Figuring out how to approach this situation may be daunting, but she says it doesn’t matter how or what you say. To have that kind of conversation, Kensington says that it’s essential to cultivate the right environment of openness, trust, and vulnerability.
Self-Acceptance in an LGBTQ+ Relationship
“Everyone wants to love and be loved,” Kensington says. As someone who has worked with LGBTQ+ support groups and LGBTQ+ couples therapy, she has witnessed LGBTQ+ couples still dealing with shame in their thirties or forties.
Despite being open and free, they may be feeling leftover shame from their adolescent years. Regardless of the relationship’s nature, feelings of shame, and guilt are subconsciously hurtful for both the individual and their partner.
So what are the core things or steps you want to take when addressing shame?
- Name the emotion. To be fully aware of the feeling, you should acknowledge its existence and then name it.
- Recognize when the feelings are coming up. Once you’re able to identify your feelings of shame, it’s also essential to recognize what “triggers” the emotions.
- Choose to do something different. When the emotion arrives, you want to address it and then choose not to act on it. Doing this makes all the difference in your journey towards acceptance.
“You heal from that shame through becoming aware of it.” Sometimes, Kensington adds, you might feel ashamed for even feeling shame in the first place. Although it might be a struggle, it’s crucial to recognize that that’s completely okay.
Polyamory in LGBTQ+ Long-Term Relationships
Most non-heterosexual long-term relationships tend to happen later on in life for LGBTQ+ people compared to heterosexuals. Because of this delay, sometimes one or both individuals may want to explore. Although this might affect “expectations of fidelity,” open or polyamorous relationships have become an option for many.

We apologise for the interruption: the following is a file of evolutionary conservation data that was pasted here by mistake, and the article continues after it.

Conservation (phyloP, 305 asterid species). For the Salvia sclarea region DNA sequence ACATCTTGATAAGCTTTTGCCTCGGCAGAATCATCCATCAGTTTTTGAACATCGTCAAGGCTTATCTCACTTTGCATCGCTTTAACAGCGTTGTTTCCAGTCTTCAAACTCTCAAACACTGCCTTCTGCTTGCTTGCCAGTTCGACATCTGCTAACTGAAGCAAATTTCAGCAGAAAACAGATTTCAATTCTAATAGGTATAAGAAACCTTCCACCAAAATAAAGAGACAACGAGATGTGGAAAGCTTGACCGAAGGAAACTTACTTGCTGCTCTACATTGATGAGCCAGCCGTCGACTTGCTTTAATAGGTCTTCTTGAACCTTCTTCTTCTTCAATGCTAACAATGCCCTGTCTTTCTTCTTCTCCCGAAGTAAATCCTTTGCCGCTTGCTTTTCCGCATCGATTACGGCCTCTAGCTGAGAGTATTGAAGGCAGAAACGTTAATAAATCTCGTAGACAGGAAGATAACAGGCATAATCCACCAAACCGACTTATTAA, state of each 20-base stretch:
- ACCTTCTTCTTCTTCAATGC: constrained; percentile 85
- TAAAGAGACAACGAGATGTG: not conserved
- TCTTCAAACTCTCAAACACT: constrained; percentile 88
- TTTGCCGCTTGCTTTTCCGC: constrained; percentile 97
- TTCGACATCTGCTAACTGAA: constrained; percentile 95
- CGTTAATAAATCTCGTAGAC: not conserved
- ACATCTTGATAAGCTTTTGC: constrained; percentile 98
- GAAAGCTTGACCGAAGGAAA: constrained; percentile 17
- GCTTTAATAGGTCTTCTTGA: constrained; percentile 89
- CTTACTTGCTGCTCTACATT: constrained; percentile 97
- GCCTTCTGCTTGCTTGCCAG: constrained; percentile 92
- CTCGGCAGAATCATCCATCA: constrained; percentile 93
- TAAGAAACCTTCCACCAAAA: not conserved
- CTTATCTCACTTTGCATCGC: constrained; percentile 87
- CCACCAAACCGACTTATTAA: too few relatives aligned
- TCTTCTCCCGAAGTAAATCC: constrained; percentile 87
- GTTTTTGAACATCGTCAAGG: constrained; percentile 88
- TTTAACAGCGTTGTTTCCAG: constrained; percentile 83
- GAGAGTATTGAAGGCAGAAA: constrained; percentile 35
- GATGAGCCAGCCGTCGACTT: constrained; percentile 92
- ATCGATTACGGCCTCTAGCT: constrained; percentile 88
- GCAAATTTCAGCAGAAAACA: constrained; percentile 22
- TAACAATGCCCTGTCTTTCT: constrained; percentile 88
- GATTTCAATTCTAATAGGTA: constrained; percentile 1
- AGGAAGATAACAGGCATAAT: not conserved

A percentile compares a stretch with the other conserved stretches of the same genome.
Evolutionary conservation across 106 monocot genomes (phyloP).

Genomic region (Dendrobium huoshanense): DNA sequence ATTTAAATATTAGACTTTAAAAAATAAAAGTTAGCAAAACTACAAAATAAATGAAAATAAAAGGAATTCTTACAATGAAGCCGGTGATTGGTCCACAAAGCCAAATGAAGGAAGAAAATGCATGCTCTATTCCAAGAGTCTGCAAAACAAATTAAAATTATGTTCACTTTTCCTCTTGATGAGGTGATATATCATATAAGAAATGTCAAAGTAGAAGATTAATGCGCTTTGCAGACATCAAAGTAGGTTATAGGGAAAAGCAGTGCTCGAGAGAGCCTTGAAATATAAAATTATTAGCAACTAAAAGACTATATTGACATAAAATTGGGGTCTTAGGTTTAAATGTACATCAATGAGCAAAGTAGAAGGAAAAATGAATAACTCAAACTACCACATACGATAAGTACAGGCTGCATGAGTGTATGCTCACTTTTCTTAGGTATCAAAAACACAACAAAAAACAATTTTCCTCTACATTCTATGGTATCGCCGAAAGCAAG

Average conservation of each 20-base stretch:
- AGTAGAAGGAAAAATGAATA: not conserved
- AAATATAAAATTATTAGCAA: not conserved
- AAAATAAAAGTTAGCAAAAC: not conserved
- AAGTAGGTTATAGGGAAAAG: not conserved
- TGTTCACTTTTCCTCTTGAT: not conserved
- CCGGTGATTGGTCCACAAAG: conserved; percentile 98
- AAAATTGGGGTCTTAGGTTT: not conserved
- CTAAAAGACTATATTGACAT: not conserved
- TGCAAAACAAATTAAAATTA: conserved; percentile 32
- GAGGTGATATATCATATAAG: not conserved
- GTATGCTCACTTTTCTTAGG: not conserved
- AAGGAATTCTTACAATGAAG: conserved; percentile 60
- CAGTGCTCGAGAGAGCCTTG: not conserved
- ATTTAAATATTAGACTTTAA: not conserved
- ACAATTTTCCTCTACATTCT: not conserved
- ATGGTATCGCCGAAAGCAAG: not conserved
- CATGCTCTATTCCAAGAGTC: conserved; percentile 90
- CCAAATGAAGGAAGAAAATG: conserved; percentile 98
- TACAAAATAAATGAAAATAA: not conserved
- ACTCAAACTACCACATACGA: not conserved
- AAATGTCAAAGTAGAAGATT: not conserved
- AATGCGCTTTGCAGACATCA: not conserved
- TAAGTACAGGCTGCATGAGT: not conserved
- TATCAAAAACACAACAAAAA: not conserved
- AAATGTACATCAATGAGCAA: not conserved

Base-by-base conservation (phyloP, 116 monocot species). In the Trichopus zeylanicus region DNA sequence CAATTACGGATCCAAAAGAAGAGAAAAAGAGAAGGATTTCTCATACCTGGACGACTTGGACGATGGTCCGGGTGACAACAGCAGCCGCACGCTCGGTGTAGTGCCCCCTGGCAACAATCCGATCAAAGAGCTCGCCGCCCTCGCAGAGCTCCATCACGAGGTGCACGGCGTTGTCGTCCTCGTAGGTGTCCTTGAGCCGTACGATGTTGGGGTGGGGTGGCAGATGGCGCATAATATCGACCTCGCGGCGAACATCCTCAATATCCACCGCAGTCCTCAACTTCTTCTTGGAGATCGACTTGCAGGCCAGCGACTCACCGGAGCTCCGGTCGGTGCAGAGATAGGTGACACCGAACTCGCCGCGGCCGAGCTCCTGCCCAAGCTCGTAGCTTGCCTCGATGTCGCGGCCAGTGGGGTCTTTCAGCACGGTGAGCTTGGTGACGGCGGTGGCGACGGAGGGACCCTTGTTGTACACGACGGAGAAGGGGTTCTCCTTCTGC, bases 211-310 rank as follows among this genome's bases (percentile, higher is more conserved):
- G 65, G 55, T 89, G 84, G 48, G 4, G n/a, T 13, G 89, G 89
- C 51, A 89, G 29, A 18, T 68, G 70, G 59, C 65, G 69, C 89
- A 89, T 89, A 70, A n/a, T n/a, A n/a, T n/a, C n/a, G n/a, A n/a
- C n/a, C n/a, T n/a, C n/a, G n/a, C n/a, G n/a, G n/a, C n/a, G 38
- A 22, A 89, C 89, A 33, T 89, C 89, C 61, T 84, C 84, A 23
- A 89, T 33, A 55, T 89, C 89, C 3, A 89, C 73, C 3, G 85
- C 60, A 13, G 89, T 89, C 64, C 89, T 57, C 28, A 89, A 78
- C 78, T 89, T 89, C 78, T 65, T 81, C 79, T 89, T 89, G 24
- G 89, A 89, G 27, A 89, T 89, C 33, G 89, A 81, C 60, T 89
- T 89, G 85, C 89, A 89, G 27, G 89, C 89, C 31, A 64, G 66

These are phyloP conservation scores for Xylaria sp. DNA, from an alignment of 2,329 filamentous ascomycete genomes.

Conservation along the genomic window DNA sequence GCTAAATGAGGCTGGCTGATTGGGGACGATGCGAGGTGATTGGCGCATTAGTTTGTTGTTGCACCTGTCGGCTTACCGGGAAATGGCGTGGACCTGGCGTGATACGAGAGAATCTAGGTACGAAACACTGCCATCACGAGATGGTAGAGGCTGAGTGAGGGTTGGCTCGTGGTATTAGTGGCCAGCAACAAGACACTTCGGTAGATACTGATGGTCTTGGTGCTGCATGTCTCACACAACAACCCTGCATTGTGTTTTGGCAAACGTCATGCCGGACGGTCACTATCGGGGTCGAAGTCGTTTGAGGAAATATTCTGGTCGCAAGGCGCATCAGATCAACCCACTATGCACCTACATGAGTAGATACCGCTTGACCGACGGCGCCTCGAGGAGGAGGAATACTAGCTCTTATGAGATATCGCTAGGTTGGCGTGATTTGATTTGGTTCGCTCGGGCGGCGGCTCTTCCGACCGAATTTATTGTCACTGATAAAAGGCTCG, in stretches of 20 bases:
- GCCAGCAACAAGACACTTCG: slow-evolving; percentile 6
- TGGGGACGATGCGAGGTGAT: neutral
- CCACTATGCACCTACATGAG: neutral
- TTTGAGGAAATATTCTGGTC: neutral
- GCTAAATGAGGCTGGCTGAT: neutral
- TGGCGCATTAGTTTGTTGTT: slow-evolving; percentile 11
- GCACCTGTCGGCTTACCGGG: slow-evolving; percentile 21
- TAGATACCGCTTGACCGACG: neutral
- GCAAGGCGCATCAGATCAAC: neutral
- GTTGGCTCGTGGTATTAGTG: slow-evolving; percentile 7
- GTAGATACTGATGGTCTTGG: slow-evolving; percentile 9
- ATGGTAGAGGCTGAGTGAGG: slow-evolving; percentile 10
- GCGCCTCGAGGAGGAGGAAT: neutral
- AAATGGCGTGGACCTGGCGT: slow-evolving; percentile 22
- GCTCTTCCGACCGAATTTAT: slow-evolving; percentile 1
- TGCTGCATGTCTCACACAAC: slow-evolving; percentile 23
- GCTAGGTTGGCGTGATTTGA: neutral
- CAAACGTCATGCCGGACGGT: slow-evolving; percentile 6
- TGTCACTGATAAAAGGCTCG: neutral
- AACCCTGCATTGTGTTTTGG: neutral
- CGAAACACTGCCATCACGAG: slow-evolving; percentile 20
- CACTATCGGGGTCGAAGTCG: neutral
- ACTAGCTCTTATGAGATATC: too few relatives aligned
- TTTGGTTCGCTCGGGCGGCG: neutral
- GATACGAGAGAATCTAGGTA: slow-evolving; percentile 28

In cases like these, it’s crucial to consider:
- There is no one way to have a happy relationship. Each relationship can find its unique way of approaching things like consensual non-monogamy, as long as the foundations are there.
- To have an open relationship requires an enormous amount of trust. As mentioned, a strong foundation is necessary when you want to venture into relationships that don’t adhere to “societal expectations.”
- Recognize and honor your “first” relationship, but don’t let it hinder you. It’s easy to be attached to your first, especially if you’re in an LGBTQ+ long-term relationship. However, it’s acceptable to acknowledge that they may not be “the one.”
Kensington remarks, “I think there’s a way to honor that special attachment and connection, even if it feels like they’re not going to be my life partner.”
- Growing Self – if you’re looking for an online LGBTQ+ couples therapist or a Colorado LGBTQ+ couples counselor, get in touch with us to request a free consultation session.
- How Healthy Is Your Relationship Quiz: Take our free online how healthy is your relationship quiz to discover the strengths and growth opportunities in your relationship.
Kensington has covered some valuable points on LGBTQ+ relationships. What did you connect and relate to the most? Feel free to share your thoughts by leaving a comment down below.
Did you like this interview? Subscribe to the podcast so you don’t miss an episode. Be sure to follow up on Instagram (@Growing_Self, and also @DrLisaMarieBobby) for daily doses of inspirational personal growth and relationship advice to help you create the love, happiness and success you deserve.
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Gay and Lesbian Relationship Advice
The Love, Happiness & Success Podcast with Dr. Lisa Marie Bobby
Music Credits: Giorgio Moroder, “From Here to Eternity”
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Dr. Lisa Marie Bobby is the founder and clinical director of Growing Self. She is a licensed psychologist, a licensed marriage and family therapist, and a board-certified coach, as well as the author of “Exaholics: Breaking Your Addiction to Your Ex Love,” and the host of The Love, Happiness & Success Podcast.